It came to my attention tonight that a certain facet of bending things has not been discussed here so I thought we’d discuss it very briefly and I’d drop a few URLs for further reading.
Whenever anything is bent two things happen. One, the outer radius is stretched, and two, the inner radius is compressed. If the inner and outer stretched the same amount as the inner compressed, the maths would be super simple and for things that tend to be forgiving the simple will usually work. For other things, you might cut and then bend it is a bit more complicated.
Living hinges should be forgiving enough most of the time to ignore this, leather would be the same.
Get into plastics such as acrylic, now you are going to have t consider K factor.
What is K factor? Well, all it is is a multiplier that compensates for the fact that materials don’t always bend right down their center, in fact, they rarely do.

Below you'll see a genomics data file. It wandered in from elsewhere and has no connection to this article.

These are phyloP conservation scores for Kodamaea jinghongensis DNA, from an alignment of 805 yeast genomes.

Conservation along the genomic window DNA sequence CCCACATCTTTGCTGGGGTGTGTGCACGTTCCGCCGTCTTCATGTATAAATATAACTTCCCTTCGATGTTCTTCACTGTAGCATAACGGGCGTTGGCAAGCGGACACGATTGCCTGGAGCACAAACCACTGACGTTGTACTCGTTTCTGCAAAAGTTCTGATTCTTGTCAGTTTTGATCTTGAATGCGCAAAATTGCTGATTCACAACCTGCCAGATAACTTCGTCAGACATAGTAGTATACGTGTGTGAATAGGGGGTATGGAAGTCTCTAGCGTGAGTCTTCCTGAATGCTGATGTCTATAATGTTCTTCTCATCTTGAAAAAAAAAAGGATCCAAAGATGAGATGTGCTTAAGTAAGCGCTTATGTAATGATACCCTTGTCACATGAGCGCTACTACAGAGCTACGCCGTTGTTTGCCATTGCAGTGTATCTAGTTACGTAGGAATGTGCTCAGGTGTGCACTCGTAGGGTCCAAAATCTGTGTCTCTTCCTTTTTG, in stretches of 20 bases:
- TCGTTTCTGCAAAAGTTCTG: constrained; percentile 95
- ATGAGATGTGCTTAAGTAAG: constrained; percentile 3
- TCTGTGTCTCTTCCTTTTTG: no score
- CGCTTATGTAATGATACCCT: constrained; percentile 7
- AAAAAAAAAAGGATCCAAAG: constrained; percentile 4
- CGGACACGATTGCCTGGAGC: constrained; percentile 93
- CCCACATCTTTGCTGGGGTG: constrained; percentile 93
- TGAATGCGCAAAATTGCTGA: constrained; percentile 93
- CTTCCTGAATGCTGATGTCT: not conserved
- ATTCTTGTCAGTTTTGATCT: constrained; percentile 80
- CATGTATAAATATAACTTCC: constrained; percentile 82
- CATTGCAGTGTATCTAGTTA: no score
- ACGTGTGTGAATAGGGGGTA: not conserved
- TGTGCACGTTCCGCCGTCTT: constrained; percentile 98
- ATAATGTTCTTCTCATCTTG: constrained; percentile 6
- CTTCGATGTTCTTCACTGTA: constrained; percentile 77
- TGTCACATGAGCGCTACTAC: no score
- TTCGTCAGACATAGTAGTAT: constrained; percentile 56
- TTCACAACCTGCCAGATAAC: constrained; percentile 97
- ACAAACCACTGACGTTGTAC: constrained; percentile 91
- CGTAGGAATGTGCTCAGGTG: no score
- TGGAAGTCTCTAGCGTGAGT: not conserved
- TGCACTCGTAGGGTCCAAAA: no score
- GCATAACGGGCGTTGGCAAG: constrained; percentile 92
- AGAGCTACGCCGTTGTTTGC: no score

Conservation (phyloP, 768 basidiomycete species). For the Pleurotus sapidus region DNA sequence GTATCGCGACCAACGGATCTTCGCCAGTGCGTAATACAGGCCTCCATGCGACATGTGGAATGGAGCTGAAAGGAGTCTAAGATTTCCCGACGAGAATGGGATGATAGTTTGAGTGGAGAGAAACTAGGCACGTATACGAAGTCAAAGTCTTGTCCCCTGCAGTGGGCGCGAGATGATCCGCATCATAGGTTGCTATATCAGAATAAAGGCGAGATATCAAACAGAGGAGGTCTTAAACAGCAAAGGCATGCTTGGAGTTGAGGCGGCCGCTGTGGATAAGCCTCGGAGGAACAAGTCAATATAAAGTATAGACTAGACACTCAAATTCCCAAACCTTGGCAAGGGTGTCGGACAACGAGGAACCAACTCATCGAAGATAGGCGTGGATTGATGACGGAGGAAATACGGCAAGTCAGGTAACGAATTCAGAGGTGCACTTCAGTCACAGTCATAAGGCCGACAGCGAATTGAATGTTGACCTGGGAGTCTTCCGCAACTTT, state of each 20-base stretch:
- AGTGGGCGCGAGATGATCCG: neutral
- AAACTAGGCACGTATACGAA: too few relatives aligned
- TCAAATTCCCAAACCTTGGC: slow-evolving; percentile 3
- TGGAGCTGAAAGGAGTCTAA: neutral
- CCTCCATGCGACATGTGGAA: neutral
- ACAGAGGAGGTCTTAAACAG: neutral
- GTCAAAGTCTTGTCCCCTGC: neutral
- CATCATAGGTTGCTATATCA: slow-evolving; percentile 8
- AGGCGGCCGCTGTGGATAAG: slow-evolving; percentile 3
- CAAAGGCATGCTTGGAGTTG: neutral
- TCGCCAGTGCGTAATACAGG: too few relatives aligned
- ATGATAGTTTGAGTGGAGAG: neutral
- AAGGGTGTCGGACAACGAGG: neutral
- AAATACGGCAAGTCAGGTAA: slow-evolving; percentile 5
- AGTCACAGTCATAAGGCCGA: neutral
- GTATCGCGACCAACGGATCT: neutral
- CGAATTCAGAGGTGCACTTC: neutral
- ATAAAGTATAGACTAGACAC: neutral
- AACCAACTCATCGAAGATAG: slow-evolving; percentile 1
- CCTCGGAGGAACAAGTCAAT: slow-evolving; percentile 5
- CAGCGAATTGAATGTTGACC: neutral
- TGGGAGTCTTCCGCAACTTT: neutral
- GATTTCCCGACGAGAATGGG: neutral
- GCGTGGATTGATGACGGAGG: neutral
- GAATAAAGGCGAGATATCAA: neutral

I had to learn to calculate bend allowances by hand but great news, Autodesk just added a sheet-metal module to Fusion 360 so learn that and all the maths will be taken care of for you. I would be beneficial to read through some though so you will understand what all is being compensated for.
For most metals, there is a published K factor but for the things we work with it will be hit and miss. Try google for finding a starting point but like kerf, you may well have to find it through experimenting with a material.
Go here for general understanding:
Go here for plastic:
These are just starters. Read as much as you want/need. Knowing that it exists is the larger part of getting where you want to be.